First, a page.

158 West High St., Carlisle, PA 17013.  Light refreshments will be served.

Sponsored by the Clean Air Board and the Science History Institute

 

Protecting Our Children from Environmental Hazards, April 5

Claire Hawks

Illustration by Claire Hawks
Artworks! Art Teacher at Carlisle Arts Learning Center Talia Amorosano

What is in the air we breathe and are in the household products we use every day?

Two local doctors will discuss the vulnerability of children and the elderly to environmental toxins and how we can protect them and ourselves

Katarzyna Ferraro, MD, double board certified in emergency medicine and integrative medicine, treats complex medical problems in children and adults, including childhood developmental delays and autism.

Craig Jurgensen, MD is a retired neurologist with 30+ years of experience working with complex neurological conditions like Alzheimer’s dementia and Parkinson’s; he has a special interest in air pollution on neurological function and health.

Thursday, April 5 at 7 pm

Second Presbyterian Church, 528 Garland Drive, Carlisle

Childcare will be provided

The Clean Power Plan – Where is it now?

PPL Brunner Island stack

What is going on with the 2015 EPA Clean Power Plan?  The Clean Air Board will discuss the current status of the EPA’s Clean Power Plan.  President Trump has announced his intention to repeal the plan.  Can he do so?   EPA is holding listening sessions and will keep open a public comment period until April 26, 2018.   Learn more about the current status and the contentious issues.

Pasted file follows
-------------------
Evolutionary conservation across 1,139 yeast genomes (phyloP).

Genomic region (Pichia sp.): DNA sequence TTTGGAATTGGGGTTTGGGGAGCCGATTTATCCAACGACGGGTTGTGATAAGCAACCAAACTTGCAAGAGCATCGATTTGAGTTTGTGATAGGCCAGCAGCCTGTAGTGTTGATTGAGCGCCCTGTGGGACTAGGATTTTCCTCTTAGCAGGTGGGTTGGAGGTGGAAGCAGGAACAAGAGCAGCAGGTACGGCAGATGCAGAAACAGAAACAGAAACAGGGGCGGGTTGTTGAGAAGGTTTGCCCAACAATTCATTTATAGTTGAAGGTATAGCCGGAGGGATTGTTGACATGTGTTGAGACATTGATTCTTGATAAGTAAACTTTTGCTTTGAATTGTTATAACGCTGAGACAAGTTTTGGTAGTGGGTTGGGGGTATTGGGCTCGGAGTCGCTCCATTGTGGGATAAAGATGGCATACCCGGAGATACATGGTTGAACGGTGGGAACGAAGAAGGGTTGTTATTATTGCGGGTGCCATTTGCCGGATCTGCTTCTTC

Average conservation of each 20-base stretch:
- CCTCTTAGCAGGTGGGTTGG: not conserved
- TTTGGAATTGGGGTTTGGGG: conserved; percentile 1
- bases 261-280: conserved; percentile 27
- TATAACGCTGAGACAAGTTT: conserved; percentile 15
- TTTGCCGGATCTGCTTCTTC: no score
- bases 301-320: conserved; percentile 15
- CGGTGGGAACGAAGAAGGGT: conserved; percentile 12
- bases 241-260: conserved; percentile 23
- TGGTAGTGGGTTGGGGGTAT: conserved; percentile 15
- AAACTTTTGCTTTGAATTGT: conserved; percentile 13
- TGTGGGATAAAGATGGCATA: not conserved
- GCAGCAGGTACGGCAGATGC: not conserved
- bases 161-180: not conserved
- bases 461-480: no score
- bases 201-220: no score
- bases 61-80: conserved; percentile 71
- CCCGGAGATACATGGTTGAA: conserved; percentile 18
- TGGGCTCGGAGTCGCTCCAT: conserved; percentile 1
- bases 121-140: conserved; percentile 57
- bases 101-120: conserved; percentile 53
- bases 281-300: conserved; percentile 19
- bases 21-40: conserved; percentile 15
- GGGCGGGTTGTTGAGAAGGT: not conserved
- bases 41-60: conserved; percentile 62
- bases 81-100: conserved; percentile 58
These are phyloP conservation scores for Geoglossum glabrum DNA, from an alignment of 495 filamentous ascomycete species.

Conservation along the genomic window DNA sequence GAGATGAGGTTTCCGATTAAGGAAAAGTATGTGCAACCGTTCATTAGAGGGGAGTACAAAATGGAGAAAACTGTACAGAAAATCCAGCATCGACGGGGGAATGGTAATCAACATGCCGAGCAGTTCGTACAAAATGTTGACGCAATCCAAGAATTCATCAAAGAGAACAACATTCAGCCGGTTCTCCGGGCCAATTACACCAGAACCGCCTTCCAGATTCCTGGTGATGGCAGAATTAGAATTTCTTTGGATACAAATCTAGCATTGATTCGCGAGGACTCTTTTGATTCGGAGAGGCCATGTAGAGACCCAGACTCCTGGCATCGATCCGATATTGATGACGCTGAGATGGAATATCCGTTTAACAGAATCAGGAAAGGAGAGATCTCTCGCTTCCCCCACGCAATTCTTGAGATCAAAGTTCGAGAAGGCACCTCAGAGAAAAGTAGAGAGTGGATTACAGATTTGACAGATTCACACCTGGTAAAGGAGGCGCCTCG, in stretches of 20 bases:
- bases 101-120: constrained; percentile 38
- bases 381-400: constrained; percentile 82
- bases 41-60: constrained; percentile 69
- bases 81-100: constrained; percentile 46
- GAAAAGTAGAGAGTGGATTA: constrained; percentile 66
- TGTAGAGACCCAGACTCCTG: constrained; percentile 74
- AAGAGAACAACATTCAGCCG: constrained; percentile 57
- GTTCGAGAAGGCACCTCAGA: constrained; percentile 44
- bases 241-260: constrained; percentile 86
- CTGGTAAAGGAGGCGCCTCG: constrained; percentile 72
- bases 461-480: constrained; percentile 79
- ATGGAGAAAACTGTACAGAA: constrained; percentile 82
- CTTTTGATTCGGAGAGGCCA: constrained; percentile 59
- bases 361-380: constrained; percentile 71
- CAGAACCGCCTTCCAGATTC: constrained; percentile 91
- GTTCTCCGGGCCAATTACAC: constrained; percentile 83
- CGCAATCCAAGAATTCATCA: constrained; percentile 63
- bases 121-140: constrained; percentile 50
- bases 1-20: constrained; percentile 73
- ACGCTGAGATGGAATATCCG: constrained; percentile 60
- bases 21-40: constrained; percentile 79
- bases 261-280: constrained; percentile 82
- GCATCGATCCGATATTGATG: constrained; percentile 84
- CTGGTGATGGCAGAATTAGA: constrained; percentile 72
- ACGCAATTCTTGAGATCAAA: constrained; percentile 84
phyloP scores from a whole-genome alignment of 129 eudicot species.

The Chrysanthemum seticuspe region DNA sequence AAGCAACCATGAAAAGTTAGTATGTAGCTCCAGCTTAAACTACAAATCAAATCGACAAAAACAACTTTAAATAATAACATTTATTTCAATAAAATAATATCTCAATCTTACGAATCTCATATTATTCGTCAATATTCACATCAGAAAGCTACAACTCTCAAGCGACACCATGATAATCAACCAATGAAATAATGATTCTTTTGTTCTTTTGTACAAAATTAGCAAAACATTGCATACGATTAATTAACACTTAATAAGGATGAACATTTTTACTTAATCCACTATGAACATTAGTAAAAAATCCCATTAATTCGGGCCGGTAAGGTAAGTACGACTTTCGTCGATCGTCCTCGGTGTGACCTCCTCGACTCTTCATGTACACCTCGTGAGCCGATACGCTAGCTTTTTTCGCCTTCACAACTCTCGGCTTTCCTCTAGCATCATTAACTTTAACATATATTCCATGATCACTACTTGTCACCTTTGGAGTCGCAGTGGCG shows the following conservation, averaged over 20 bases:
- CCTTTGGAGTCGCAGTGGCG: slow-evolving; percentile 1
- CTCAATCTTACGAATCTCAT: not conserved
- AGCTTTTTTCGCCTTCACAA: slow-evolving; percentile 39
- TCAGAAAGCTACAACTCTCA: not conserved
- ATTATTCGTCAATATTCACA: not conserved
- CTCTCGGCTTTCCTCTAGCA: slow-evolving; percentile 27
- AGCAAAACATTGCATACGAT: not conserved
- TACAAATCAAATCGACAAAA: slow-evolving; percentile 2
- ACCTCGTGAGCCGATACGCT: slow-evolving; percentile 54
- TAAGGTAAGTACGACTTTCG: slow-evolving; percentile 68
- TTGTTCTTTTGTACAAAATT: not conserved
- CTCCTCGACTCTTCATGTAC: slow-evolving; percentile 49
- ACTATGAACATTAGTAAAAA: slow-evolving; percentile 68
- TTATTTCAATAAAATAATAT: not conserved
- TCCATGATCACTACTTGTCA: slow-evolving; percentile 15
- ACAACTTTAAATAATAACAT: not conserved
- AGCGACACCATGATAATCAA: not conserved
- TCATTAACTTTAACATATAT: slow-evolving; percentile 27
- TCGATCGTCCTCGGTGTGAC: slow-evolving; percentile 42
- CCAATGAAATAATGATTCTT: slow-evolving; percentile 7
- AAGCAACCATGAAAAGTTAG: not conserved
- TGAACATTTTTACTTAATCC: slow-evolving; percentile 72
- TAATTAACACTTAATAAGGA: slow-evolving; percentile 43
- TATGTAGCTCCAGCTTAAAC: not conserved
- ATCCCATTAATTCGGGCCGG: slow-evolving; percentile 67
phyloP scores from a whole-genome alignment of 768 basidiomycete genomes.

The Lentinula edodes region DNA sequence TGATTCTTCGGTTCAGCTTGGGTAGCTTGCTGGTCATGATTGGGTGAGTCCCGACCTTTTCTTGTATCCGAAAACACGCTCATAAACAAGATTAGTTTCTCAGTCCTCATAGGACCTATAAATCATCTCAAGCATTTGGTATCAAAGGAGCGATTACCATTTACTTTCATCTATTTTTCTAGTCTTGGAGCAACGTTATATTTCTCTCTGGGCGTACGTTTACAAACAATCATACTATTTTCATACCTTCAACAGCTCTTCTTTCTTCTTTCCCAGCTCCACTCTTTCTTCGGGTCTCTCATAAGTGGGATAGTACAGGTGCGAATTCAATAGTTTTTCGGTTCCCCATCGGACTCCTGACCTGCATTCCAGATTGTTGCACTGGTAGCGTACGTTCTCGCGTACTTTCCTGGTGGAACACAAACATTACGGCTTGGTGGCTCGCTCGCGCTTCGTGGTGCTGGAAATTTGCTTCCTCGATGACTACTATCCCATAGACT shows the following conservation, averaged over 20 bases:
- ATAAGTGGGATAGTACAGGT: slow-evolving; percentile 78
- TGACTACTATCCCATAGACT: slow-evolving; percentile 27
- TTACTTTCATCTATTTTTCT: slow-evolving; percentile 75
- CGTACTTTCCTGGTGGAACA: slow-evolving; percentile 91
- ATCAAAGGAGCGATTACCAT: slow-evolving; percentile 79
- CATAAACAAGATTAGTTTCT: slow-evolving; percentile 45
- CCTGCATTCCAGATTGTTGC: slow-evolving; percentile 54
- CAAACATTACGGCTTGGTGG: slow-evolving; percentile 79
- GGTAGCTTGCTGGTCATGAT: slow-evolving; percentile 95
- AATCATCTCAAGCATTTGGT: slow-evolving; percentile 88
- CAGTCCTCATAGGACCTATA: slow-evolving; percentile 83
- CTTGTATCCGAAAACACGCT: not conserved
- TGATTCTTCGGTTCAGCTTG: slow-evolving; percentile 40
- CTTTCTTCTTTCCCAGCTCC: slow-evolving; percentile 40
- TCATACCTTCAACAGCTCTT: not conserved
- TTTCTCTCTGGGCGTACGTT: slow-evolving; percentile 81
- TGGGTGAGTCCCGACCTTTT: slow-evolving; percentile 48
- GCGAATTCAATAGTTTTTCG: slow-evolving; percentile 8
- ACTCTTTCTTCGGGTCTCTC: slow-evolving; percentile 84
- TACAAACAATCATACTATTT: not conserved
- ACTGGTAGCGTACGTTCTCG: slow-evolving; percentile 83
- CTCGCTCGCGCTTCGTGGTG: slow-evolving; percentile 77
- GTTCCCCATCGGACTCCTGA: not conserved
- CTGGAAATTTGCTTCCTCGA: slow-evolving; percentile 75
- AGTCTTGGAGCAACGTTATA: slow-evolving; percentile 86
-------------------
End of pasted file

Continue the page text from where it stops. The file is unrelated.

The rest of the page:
Join us at the Clean Air Board community meeting  – 7 pm  March 1, 2018, Second Presbyterian Church, 528 Garland Drive, Carlisle, PA  17013

Beyond Politics: The Private Governance Response to Climate Change

Professor Michael Vandenbergh of Vanderbilt Law School will be speaking at Widener University Commonwealth Law School on Friday, Feb. 9, at noon (bring along your lunch), in Room A180 of the Administration Building3737 Vartan Way, Harrisburg, Pa., about a topic that could help reduce current political partisanship on climate change.  He will explain how private companies, on their own, can reduce carbon dioxide emissions by a billion tons per year over the next decade.  
 
The talk is based on a new book, Michael P. Vandenbergh & Jonathan M. Gilligan, Beyond Politics: The Private Governance Response to Climate Change (Cambridge University Press 2017).
 
He will explain that private sector action provides one of the most promising opportunities to reduce the risks of climate change, buying time while governments move slowly or oppose climate mitigation. Starting with the insight that much of the resistance to climate mitigation is grounded in concern about the role of government, the talk will draw on law, policy, social science and climate science to demonstrate how private initiatives are already bypassing government inaction in the United States and around the globe. 
 
The talk will combine an examination of the growth of private climate initiatives over the last decade, a theory of why private actors are motivated to reduce emissions, and a review of viable next steps.
 
This is an important talk about an important topic.  The program is free and open to all the Widener community and to the public. In addition, one free CLE (substantive) credit is available. Registration is not necessary.
 
A campus map, showing the administration building, is available here:  https://commonwealthlaw.widener.edu/current-students/resources-for-current-students/campus-map/
 

Why Drive An Electric Car?

The Clean Air Board will be meeting on Feb. 1, 7 pm to discuss the future of electric vehicles.  Why drive an electric car?  We will discuss this question with Felix Edem, a representative from Brenner Nissan in Mechanicsburg, PA.

Electric vehicles will become commonplace in the near future.  CAB has been participating in the Drive Electric PA Coalition meetings with PennDOT, the PUC and PA DEP.  https://driveelectricpa.org/  At the last meeting of the coalition, Nissan manufacturer representatives talked a bit about the 2018 Nissan Leaf, a zero emissions vehicle that can travel 150 miles on a single charge.

2018 Nissan Leaf

Image from GreenCarsReports,com

CAB meets at the Second Presbyterian Church, 528 Garland Drive, Carlisle, PA.  For directions, click here